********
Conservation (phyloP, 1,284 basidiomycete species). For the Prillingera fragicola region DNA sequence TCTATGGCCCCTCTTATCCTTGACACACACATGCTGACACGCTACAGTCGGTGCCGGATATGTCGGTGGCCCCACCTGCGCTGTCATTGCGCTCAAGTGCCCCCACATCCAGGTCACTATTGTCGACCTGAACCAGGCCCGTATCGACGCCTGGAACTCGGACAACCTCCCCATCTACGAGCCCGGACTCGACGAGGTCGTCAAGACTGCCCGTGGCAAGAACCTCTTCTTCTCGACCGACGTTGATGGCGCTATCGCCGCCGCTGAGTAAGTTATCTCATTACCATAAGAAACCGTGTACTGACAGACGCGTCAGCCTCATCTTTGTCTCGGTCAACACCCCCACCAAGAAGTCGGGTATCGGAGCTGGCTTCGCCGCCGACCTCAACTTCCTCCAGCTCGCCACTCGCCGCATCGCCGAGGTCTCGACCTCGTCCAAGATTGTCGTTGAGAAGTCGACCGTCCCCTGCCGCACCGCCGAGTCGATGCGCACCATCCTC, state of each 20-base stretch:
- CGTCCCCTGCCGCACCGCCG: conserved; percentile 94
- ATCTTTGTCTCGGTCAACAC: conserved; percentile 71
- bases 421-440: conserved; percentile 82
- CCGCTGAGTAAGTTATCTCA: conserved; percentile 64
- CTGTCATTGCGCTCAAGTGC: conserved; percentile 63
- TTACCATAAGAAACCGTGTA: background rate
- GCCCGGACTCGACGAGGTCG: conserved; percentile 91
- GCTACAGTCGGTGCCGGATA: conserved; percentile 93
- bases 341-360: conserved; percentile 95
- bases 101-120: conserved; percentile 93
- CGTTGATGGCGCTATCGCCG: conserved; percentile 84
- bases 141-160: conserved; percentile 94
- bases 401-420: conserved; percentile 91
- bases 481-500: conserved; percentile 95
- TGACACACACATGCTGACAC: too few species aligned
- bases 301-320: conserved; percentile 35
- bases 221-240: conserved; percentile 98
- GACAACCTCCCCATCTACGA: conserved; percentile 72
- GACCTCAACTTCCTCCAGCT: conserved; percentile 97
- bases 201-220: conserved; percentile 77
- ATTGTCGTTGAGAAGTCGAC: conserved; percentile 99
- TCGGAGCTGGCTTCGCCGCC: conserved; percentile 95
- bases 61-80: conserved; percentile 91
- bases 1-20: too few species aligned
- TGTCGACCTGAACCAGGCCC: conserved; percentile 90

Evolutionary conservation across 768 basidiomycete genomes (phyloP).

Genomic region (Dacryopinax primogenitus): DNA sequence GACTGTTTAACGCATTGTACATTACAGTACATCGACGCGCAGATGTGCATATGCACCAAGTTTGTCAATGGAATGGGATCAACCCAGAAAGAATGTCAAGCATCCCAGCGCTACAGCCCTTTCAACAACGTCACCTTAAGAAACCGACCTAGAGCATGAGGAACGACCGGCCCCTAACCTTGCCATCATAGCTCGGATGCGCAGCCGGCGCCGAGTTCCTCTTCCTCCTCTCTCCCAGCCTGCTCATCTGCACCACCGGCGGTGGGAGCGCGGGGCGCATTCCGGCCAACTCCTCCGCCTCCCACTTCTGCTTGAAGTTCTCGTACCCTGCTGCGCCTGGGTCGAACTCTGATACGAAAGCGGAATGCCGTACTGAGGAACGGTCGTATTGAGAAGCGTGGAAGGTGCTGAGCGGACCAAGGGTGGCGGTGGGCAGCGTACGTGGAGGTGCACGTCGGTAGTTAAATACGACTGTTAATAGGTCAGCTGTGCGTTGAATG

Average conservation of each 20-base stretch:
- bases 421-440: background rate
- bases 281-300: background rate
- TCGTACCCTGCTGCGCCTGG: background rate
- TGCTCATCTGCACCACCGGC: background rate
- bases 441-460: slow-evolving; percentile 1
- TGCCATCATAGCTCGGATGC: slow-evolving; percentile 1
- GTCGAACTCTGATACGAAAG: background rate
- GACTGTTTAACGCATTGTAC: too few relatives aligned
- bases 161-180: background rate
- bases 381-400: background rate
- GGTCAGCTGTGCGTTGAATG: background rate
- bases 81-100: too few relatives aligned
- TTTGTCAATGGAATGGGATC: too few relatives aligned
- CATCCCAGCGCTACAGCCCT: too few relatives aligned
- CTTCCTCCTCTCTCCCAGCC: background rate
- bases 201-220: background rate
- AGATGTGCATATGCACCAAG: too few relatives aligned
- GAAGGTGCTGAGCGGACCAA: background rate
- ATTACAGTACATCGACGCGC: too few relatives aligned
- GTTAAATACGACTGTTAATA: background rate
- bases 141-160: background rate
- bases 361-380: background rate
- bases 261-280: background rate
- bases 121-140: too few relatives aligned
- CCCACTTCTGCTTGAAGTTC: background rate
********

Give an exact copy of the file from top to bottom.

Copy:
Conservation (phyloP, 1,284 basidiomycete species). For the Prillingera fragicola region DNA sequence TCTATGGCCCCTCTTATCCTTGACACACACATGCTGACACGCTACAGTCGGTGCCGGATATGTCGGTGGCCCCACCTGCGCTGTCATTGCGCTCAAGTGCCCCCACATCCAGGTCACTATTGTCGACCTGAACCAGGCCCGTATCGACGCCTGGAACTCGGACAACCTCCCCATCTACGAGCCCGGACTCGACGAGGTCGTCAAGACTGCCCGTGGCAAGAACCTCTTCTTCTCGACCGACGTTGATGGCGCTATCGCCGCCGCTGAGTAAGTTATCTCATTACCATAAGAAACCGTGTACTGACAGACGCGTCAGCCTCATCTTTGTCTCGGTCAACACCCCCACCAAGAAGTCGGGTATCGGAGCTGGCTTCGCCGCCGACCTCAACTTCCTCCAGCTCGCCACTCGCCGCATCGCCGAGGTCTCGACCTCGTCCAAGATTGTCGTTGAGAAGTCGACCGTCCCCTGCCGCACCGCCGAGTCGATGCGCACCATCCTC, state of each 20-base stretch:
- CGTCCCCTGCCGCACCGCCG: conserved; percentile 94
- ATCTTTGTCTCGGTCAACAC: conserved; percentile 71
- bases 421-440: conserved; percentile 82
- CCGCTGAGTAAGTTATCTCA: conserved; percentile 64
- CTGTCATTGCGCTCAAGTGC: conserved; percentile 63
- TTACCATAAGAAACCGTGTA: background rate
- GCCCGGACTCGACGAGGTCG: conserved; percentile 91
- GCTACAGTCGGTGCCGGATA: conserved; percentile 93
- bases 341-360: conserved; percentile 95
- bases 101-120: conserved; percentile 93
- CGTTGATGGCGCTATCGCCG: conserved; percentile 84
- bases 141-160: conserved; percentile 94
- bases 401-420: conserved; percentile 91
- bases 481-500: conserved; percentile 95
- TGACACACACATGCTGACAC: too few species aligned
- bases 301-320: conserved; percentile 35
- bases 221-240: conserved; percentile 98
- GACAACCTCCCCATCTACGA: conserved; percentile 72
- GACCTCAACTTCCTCCAGCT: conserved; percentile 97
- bases 201-220: conserved; percentile 77
- ATTGTCGTTGAGAAGTCGAC: conserved; percentile 99
- TCGGAGCTGGCTTCGCCGCC: conserved; percentile 95
- bases 61-80: conserved; percentile 91
- bases 1-20: too few species aligned
- TGTCGACCTGAACCAGGCCC: conserved; percentile 90

Evolutionary conservation across 768 basidiomycete genomes (phyloP).

Genomic region (Dacryopinax primogenitus): DNA sequence GACTGTTTAACGCATTGTACATTACAGTACATCGACGCGCAGATGTGCATATGCACCAAGTTTGTCAATGGAATGGGATCAACCCAGAAAGAATGTCAAGCATCCCAGCGCTACAGCCCTTTCAACAACGTCACCTTAAGAAACCGACCTAGAGCATGAGGAACGACCGGCCCCTAACCTTGCCATCATAGCTCGGATGCGCAGCCGGCGCCGAGTTCCTCTTCCTCCTCTCTCCCAGCCTGCTCATCTGCACCACCGGCGGTGGGAGCGCGGGGCGCATTCCGGCCAACTCCTCCGCCTCCCACTTCTGCTTGAAGTTCTCGTACCCTGCTGCGCCTGGGTCGAACTCTGATACGAAAGCGGAATGCCGTACTGAGGAACGGTCGTATTGAGAAGCGTGGAAGGTGCTGAGCGGACCAAGGGTGGCGGTGGGCAGCGTACGTGGAGGTGCACGTCGGTAGTTAAATACGACTGTTAATAGGTCAGCTGTGCGTTGAATG

Average conservation of each 20-base stretch:
- bases 421-440: background rate
- bases 281-300: background rate
- TCGTACCCTGCTGCGCCTGG: background rate
- TGCTCATCTGCACCACCGGC: background rate
- bases 441-460: slow-evolving; percentile 1
- TGCCATCATAGCTCGGATGC: slow-evolving; percentile 1
- GTCGAACTCTGATACGAAAG: background rate
- GACTGTTTAACGCATTGTAC: too few relatives aligned
- bases 161-180: background rate
- bases 381-400: background rate
- GGTCAGCTGTGCGTTGAATG: background rate
- bases 81-100: too few relatives aligned
- TTTGTCAATGGAATGGGATC: too few relatives aligned
- CATCCCAGCGCTACAGCCCT: too few relatives aligned
- CTTCCTCCTCTCTCCCAGCC: background rate
- bases 201-220: background rate
- AGATGTGCATATGCACCAAG: too few relatives aligned
- GAAGGTGCTGAGCGGACCAA: background rate
- ATTACAGTACATCGACGCGC: too few relatives aligned
- GTTAAATACGACTGTTAATA: background rate
- bases 141-160: background rate
- bases 361-380: background rate
- bases 261-280: background rate
- bases 121-140: too few relatives aligned
- CCCACTTCTGCTTGAAGTTC: background rate